Argentinian Chimichurri sauce is a wonderful way to mix up your condiment routine. All at once citrusy, tart, garlicky, herby, and a tad bit spicy, this sauce makes a great marinade or topping for chicken, steak, fish, or pork as well as potatoes and vegetables.
I am all-in on chimichurri sauce guys. I first had it at an Argentinian restaurant while on a little trip over the holidays and I cannot stop thinking about it! I want it on all my meat dishes, my potatoes, my veggies, my sandwiches, my wraps, my eggs, as a salad dressing, as a dip…heck maybe even over my ice cream, I’m that confident in my love for chimichurri.
However, chimichurri isn’t just fun to type and say. It’s also chock full of some of my favorite herbs (cilantro, parsley), spices (garlic, salt, Italian seasonings, red pepper flakes), olive oil, and just enough red wine vinegar to give it that leeetle bit of tang that just makes it complete for some reason.
So friends, won’t you join my chimichurri fan club? I promise I’ll let you all in and we’ll have a deliciously fabulous time smothering all the things in this amazing, exotic (yet totally accessible) sauce.
WHAT IS CHIMICHURRI SAUCE?
Chimichurri is a popular Spanish “raw” sauce used for both marinades and to cook in and as a condiment you add on the side of your dishes. Although it got its start in Argentina and Uruguay, its popularity has spread all over the globe, showing up in restaurants, the grocery, and even on some little ole blogger sites like mine.
Though there is both a green and a red version, this recipe is for the green chimichurri. Its ingredients are mainly chopped parsley and/or cilantro, garlic, olive oil, and spices. Some people (me) like to add red pepper flakes to spice it up a bit, but it’s not necessary that you do.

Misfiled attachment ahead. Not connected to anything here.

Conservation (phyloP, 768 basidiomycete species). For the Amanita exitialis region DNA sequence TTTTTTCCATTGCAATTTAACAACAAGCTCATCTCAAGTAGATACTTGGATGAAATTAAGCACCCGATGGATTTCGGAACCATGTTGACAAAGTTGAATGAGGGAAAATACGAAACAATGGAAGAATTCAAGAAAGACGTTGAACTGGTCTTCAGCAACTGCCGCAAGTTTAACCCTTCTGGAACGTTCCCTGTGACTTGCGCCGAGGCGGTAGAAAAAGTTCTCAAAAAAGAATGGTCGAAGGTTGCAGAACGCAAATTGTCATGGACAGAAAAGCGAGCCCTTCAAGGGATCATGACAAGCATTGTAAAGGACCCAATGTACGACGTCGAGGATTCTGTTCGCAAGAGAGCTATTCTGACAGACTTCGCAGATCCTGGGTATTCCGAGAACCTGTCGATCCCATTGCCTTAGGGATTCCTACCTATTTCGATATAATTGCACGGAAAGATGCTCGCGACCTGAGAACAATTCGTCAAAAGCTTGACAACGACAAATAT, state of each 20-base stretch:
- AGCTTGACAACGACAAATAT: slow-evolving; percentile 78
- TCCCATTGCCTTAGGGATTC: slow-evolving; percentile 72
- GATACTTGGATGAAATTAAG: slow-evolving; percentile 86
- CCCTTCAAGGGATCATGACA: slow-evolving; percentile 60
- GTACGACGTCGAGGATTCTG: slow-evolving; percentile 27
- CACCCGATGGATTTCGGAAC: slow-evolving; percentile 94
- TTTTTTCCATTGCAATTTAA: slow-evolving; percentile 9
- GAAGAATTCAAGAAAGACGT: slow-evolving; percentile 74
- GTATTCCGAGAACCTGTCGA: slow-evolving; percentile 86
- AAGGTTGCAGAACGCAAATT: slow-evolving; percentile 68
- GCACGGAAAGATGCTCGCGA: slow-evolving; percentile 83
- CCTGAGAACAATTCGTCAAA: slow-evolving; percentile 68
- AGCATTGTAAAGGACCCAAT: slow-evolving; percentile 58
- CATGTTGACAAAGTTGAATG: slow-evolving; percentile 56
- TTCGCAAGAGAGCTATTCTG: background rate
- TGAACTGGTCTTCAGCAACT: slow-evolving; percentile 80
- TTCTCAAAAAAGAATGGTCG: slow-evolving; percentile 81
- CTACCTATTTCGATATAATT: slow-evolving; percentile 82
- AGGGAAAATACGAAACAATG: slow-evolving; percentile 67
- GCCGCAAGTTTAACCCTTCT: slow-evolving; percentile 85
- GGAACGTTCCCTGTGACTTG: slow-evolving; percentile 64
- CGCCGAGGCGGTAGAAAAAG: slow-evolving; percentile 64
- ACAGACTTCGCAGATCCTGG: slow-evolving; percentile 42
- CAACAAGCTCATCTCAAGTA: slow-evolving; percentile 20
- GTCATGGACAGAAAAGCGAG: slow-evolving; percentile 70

Once your sauce is made, you can use it to marinade any meat or fish, brush it on any protein as it comes off the grill or the stovetop, or serve it on the side as a dip or sauce.
HOW DO YOU MAKE CHIMICHURRI SAUCE?
Ready for this? Here’s how you make this delicious Argentinian chimichurri sauce: Add all your ingredients to a blender or a food processor and pulse until smooth. Ta da!
Seriously! That’s it!
However, you could have your chimichurri with two different textures, depending on how you blend/process it. You can do it as described in the directions, or you could just stir it all together, adding your oil to it at the end. This makes for a chunkier/more textured sauce.
Or, if you prefer a blend of blends, you could blend all the ingredients together then add the oil outside of the blender/food processor for a combo of the two methods.
I say, you should probably do all three, preferably right now, then have me over for a taste test (oh, make extra, cuz I’m going to eat it all).
WHAT IS THE DIFFERENCE BETWEEN PESTO AND CHIMICHURRI?
Pesto and chimichurri sound about the same right? Green sauce, primarily made of herbs, garlic, and oil that you don’t have to cook. However, there are some key differences.
Pesto is an easy sauce to make as well, but its primary ingredient is basil, while Chimichurri’s primary herb is parsley (and cilantro, in my case). Pesto also calls for both a cheese and nut component, typically parmesan and pine nuts. Chimichurri on the other hand, has a vinegar component while pesto does not.
Pesto is also often used on lots of pasta dishes, while chimichurri is used as a marinade for meat or as a protein condiment.
Argentinian Chimichurri Recipe
- 1/2 cup cilantro
- 1/2 cup parsley
- 1/2 onion, diced
- 1 teaspoon salt, or to taste
- 1/4 teaspoon pepper, or to taste
- 1 tablespoon garlic
- 1/2 teaspoon Italian blend seasoning
- 1/2 teaspoon crushed red pepper flakes
- 1/3 cup oil
- 2 tablespoons red wine vinegar or apple cider vinegar